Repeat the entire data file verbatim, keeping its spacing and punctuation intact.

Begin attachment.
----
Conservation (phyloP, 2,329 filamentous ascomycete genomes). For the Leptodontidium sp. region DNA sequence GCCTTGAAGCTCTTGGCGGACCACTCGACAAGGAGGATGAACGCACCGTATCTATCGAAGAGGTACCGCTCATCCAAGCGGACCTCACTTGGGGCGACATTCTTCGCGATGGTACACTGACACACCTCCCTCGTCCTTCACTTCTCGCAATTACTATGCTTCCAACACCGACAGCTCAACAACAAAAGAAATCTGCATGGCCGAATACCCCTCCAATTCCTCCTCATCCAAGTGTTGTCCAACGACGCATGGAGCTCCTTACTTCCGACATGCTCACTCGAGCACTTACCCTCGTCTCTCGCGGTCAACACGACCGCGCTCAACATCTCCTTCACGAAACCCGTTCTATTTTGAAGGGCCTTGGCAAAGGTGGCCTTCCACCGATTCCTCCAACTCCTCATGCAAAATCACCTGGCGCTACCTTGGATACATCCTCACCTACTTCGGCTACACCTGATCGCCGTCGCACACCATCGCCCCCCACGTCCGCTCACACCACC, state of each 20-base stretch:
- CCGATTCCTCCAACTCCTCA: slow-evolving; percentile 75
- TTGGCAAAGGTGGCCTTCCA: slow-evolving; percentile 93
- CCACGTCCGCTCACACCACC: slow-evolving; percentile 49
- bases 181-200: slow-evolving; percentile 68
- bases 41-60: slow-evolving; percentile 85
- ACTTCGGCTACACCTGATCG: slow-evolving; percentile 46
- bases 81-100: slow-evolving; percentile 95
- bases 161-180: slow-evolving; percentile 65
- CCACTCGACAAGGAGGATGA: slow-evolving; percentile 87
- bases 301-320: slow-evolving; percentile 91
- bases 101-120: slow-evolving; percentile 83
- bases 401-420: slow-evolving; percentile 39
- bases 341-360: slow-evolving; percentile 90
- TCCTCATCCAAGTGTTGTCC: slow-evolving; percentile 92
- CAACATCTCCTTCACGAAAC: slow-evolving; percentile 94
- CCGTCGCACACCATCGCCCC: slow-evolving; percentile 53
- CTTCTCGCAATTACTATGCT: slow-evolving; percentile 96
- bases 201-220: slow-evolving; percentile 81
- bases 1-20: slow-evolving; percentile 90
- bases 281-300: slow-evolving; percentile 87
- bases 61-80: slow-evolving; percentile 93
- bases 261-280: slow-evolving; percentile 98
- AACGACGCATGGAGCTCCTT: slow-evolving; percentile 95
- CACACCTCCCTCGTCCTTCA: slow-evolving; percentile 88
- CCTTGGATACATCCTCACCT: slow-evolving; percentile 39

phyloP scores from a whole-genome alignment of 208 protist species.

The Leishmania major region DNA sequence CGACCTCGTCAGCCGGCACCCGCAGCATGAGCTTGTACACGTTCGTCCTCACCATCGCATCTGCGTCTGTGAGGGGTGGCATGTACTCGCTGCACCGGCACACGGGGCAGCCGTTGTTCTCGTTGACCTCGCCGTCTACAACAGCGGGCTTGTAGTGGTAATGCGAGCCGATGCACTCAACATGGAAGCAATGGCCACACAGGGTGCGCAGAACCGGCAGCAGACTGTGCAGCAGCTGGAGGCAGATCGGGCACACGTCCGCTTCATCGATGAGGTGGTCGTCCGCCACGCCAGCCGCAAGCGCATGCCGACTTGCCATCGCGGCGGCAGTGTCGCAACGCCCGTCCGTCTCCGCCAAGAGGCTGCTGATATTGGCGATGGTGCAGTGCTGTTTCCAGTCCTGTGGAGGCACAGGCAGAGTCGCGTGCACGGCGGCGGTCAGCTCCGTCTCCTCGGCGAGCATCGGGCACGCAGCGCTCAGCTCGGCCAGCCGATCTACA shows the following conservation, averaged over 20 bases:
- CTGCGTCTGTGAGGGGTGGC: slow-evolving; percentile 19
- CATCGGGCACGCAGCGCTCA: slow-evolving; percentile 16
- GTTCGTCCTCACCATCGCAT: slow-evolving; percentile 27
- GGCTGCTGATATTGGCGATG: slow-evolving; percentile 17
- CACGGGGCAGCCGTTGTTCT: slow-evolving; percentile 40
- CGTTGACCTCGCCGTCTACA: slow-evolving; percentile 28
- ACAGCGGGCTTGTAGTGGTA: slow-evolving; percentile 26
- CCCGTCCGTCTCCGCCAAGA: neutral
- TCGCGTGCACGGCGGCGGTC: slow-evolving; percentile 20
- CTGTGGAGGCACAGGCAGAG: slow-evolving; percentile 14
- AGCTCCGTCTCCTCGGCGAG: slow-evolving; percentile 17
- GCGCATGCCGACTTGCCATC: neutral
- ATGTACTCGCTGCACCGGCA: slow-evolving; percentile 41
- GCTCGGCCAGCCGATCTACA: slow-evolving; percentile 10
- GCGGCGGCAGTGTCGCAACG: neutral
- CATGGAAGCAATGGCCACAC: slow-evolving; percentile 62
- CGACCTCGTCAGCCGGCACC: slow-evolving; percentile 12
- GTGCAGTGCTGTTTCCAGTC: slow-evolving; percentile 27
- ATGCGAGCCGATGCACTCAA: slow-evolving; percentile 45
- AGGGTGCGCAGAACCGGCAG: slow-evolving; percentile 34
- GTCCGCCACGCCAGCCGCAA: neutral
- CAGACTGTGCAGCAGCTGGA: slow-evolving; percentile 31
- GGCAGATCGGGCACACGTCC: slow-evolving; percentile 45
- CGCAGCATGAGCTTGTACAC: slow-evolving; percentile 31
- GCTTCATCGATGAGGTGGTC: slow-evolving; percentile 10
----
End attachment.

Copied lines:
Conservation (phyloP, 2,329 filamentous ascomycete genomes). For the Leptodontidium sp. region DNA sequence GCCTTGAAGCTCTTGGCGGACCACTCGACAAGGAGGATGAACGCACCGTATCTATCGAAGAGGTACCGCTCATCCAAGCGGACCTCACTTGGGGCGACATTCTTCGCGATGGTACACTGACACACCTCCCTCGTCCTTCACTTCTCGCAATTACTATGCTTCCAACACCGACAGCTCAACAACAAAAGAAATCTGCATGGCCGAATACCCCTCCAATTCCTCCTCATCCAAGTGTTGTCCAACGACGCATGGAGCTCCTTACTTCCGACATGCTCACTCGAGCACTTACCCTCGTCTCTCGCGGTCAACACGACCGCGCTCAACATCTCCTTCACGAAACCCGTTCTATTTTGAAGGGCCTTGGCAAAGGTGGCCTTCCACCGATTCCTCCAACTCCTCATGCAAAATCACCTGGCGCTACCTTGGATACATCCTCACCTACTTCGGCTACACCTGATCGCCGTCGCACACCATCGCCCCCCACGTCCGCTCACACCACC, state of each 20-base stretch:
- CCGATTCCTCCAACTCCTCA: slow-evolving; percentile 75
- TTGGCAAAGGTGGCCTTCCA: slow-evolving; percentile 93
- CCACGTCCGCTCACACCACC: slow-evolving; percentile 49
- bases 181-200: slow-evolving; percentile 68
- bases 41-60: slow-evolving; percentile 85
- ACTTCGGCTACACCTGATCG: slow-evolving; percentile 46
- bases 81-100: slow-evolving; percentile 95
- bases 161-180: slow-evolving; percentile 65
- CCACTCGACAAGGAGGATGA: slow-evolving; percentile 87
- bases 301-320: slow-evolving; percentile 91
- bases 101-120: slow-evolving; percentile 83
- bases 401-420: slow-evolving; percentile 39
- bases 341-360: slow-evolving; percentile 90
- TCCTCATCCAAGTGTTGTCC: slow-evolving; percentile 92
- CAACATCTCCTTCACGAAAC: slow-evolving; percentile 94
- CCGTCGCACACCATCGCCCC: slow-evolving; percentile 53
- CTTCTCGCAATTACTATGCT: slow-evolving; percentile 96
- bases 201-220: slow-evolving; percentile 81
- bases 1-20: slow-evolving; percentile 90
- bases 281-300: slow-evolving; percentile 87
- bases 61-80: slow-evolving; percentile 93
- bases 261-280: slow-evolving; percentile 98
- AACGACGCATGGAGCTCCTT: slow-evolving; percentile 95
- CACACCTCCCTCGTCCTTCA: slow-evolving; percentile 88
- CCTTGGATACATCCTCACCT: slow-evolving; percentile 39

phyloP scores from a whole-genome alignment of 208 protist species.

The Leishmania major region DNA sequence CGACCTCGTCAGCCGGCACCCGCAGCATGAGCTTGTACACGTTCGTCCTCACCATCGCATCTGCGTCTGTGAGGGGTGGCATGTACTCGCTGCACCGGCACACGGGGCAGCCGTTGTTCTCGTTGACCTCGCCGTCTACAACAGCGGGCTTGTAGTGGTAATGCGAGCCGATGCACTCAACATGGAAGCAATGGCCACACAGGGTGCGCAGAACCGGCAGCAGACTGTGCAGCAGCTGGAGGCAGATCGGGCACACGTCCGCTTCATCGATGAGGTGGTCGTCCGCCACGCCAGCCGCAAGCGCATGCCGACTTGCCATCGCGGCGGCAGTGTCGCAACGCCCGTCCGTCTCCGCCAAGAGGCTGCTGATATTGGCGATGGTGCAGTGCTGTTTCCAGTCCTGTGGAGGCACAGGCAGAGTCGCGTGCACGGCGGCGGTCAGCTCCGTCTCCTCGGCGAGCATCGGGCACGCAGCGCTCAGCTCGGCCAGCCGATCTACA shows the following conservation, averaged over 20 bases:
- CTGCGTCTGTGAGGGGTGGC: slow-evolving; percentile 19
- CATCGGGCACGCAGCGCTCA: slow-evolving; percentile 16
- GTTCGTCCTCACCATCGCAT: slow-evolving; percentile 27
- GGCTGCTGATATTGGCGATG: slow-evolving; percentile 17
- CACGGGGCAGCCGTTGTTCT: slow-evolving; percentile 40
- CGTTGACCTCGCCGTCTACA: slow-evolving; percentile 28
- ACAGCGGGCTTGTAGTGGTA: slow-evolving; percentile 26
- CCCGTCCGTCTCCGCCAAGA: neutral
- TCGCGTGCACGGCGGCGGTC: slow-evolving; percentile 20
- CTGTGGAGGCACAGGCAGAG: slow-evolving; percentile 14
- AGCTCCGTCTCCTCGGCGAG: slow-evolving; percentile 17
- GCGCATGCCGACTTGCCATC: neutral
- ATGTACTCGCTGCACCGGCA: slow-evolving; percentile 41
- GCTCGGCCAGCCGATCTACA: slow-evolving; percentile 10
- GCGGCGGCAGTGTCGCAACG: neutral
- CATGGAAGCAATGGCCACAC: slow-evolving; percentile 62
- CGACCTCGTCAGCCGGCACC: slow-evolving; percentile 12
- GTGCAGTGCTGTTTCCAGTC: slow-evolving; percentile 27
- ATGCGAGCCGATGCACTCAA: slow-evolving; percentile 45
- AGGGTGCGCAGAACCGGCAG: slow-evolving; percentile 34
- GTCCGCCACGCCAGCCGCAA: neutral
- CAGACTGTGCAGCAGCTGGA: slow-evolving; percentile 31
- GGCAGATCGGGCACACGTCC: slow-evolving; percentile 45
- CGCAGCATGAGCTTGTACAC: slow-evolving; percentile 31
- GCTTCATCGATGAGGTGGTC: slow-evolving; percentile 10